Thank you for writing such an open and honest letter about the problems a physician in private practice faces in out current health insurance “system ("Please, someone destroy the insurance companies -- before they destroy me," July 29).
You are absolutely right, a single-payer universal system would be much better. Everyone is fully covered and doctors are paid for their services.
I’d just like to address one not-so-small misconception in your letter, however. In the first sentence you say that a single-payer system would “… have doctors earning a salary and not allow earning more for doing additional procedures and visits.” No, it won’t.
My father, also an OB-GYN, practiced for years under the Canadian system and he always was in private practice; all the doctors there are. No doctor, except those employed by a hospital or a medical school, is an employee on salary.
To be sure fee schedules (and whether a fee schedule system is best is a whole other discussion) are negotiated between the government and the College of Physicians and Surgeons, but that’s it. There are no limits on the number of services a doctor can perform nor a limit on how much they can earn (in theory, in practice time is always a constraint).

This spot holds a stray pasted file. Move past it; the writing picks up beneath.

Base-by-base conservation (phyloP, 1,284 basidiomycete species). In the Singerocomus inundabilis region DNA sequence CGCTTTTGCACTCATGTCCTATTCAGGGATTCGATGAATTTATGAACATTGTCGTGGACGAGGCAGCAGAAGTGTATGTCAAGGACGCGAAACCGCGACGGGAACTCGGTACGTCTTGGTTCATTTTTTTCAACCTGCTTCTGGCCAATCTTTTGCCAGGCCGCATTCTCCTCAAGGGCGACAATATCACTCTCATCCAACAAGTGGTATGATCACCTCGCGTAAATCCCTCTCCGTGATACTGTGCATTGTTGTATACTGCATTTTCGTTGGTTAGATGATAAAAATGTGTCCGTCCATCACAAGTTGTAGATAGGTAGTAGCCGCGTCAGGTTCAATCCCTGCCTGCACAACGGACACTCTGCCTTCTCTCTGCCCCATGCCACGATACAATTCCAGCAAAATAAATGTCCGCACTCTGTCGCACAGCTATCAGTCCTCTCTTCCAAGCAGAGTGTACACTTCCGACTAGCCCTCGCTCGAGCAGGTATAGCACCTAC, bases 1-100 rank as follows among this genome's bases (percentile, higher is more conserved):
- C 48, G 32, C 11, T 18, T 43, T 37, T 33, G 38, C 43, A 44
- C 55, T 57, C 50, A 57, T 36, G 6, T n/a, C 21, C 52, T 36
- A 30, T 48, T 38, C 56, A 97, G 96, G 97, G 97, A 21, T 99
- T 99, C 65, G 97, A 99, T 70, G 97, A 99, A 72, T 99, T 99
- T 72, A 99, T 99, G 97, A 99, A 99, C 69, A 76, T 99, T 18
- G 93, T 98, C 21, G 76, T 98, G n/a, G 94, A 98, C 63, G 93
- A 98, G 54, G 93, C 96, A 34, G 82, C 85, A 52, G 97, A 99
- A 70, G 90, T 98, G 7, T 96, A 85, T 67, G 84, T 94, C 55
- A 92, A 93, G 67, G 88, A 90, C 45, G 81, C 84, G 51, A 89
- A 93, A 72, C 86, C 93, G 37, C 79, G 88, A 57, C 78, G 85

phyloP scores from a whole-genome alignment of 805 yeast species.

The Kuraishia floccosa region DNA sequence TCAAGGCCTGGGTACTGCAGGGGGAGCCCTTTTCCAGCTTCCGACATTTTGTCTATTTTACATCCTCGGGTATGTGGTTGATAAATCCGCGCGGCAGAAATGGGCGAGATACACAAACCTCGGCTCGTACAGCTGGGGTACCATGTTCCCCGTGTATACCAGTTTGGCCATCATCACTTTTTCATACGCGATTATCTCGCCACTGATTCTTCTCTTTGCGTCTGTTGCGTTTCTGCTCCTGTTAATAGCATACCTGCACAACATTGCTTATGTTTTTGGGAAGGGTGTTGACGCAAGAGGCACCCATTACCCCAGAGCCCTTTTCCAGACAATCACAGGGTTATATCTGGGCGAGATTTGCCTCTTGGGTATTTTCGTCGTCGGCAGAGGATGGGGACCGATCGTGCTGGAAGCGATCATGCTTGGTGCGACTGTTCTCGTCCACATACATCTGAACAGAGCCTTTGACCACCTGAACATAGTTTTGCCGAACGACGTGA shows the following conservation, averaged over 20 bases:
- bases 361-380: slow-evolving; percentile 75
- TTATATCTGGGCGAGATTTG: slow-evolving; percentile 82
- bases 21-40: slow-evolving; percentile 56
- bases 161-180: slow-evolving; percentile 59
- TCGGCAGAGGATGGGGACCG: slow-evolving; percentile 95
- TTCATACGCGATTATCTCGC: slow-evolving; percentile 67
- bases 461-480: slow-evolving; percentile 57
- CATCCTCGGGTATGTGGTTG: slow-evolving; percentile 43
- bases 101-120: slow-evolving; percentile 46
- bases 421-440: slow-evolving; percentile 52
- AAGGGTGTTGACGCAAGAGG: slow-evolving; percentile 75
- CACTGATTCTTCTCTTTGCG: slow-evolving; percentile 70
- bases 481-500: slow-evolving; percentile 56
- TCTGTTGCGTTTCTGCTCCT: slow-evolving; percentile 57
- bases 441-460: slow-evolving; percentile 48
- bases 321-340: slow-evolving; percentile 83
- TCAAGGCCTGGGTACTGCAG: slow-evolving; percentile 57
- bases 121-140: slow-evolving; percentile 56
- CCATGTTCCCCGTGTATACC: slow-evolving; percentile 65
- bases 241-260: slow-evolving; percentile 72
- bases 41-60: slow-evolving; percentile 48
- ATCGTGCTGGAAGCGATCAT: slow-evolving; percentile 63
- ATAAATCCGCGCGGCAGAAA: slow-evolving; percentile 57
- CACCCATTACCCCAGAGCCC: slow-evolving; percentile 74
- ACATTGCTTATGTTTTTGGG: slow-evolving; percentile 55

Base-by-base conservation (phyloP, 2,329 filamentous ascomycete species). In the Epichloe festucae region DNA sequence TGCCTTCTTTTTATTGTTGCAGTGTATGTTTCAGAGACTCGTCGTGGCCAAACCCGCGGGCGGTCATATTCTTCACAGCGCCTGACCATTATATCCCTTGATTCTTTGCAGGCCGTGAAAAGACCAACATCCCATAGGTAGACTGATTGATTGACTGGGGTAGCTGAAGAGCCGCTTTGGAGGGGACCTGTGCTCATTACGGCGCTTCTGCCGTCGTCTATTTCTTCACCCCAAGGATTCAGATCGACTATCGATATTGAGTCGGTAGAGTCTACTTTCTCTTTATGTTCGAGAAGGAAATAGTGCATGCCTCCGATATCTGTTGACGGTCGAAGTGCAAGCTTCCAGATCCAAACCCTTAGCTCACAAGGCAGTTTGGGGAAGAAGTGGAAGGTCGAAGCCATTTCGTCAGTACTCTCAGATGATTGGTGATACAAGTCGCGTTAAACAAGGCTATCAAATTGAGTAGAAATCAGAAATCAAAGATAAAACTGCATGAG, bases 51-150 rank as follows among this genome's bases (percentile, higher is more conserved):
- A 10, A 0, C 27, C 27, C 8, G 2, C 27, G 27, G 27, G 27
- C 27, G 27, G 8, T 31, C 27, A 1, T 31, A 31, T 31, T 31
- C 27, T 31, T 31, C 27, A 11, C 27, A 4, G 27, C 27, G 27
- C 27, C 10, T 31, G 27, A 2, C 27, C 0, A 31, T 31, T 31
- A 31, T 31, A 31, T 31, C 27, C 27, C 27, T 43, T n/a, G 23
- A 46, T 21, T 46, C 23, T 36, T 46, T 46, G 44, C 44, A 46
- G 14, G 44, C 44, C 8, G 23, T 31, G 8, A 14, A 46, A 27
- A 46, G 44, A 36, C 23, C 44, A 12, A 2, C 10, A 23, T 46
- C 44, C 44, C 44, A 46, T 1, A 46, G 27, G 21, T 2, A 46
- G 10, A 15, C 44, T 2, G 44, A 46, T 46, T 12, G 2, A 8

In fact, doctors are one of the main beneficiaries of a universal, single-payer system. In Saskatchewan, the province where Tommy Douglas pioneered the plan, doctor’s receivables disappeared overnight. And because doctors no longer needed an army of support staff to deal with insurance billings, their take-home earnings actually increased.
So, universal, single-payer health insurance does not eliminate the potential to be in your own small private practice, it enlarges it.
Chair, Health Care for All – Napa County
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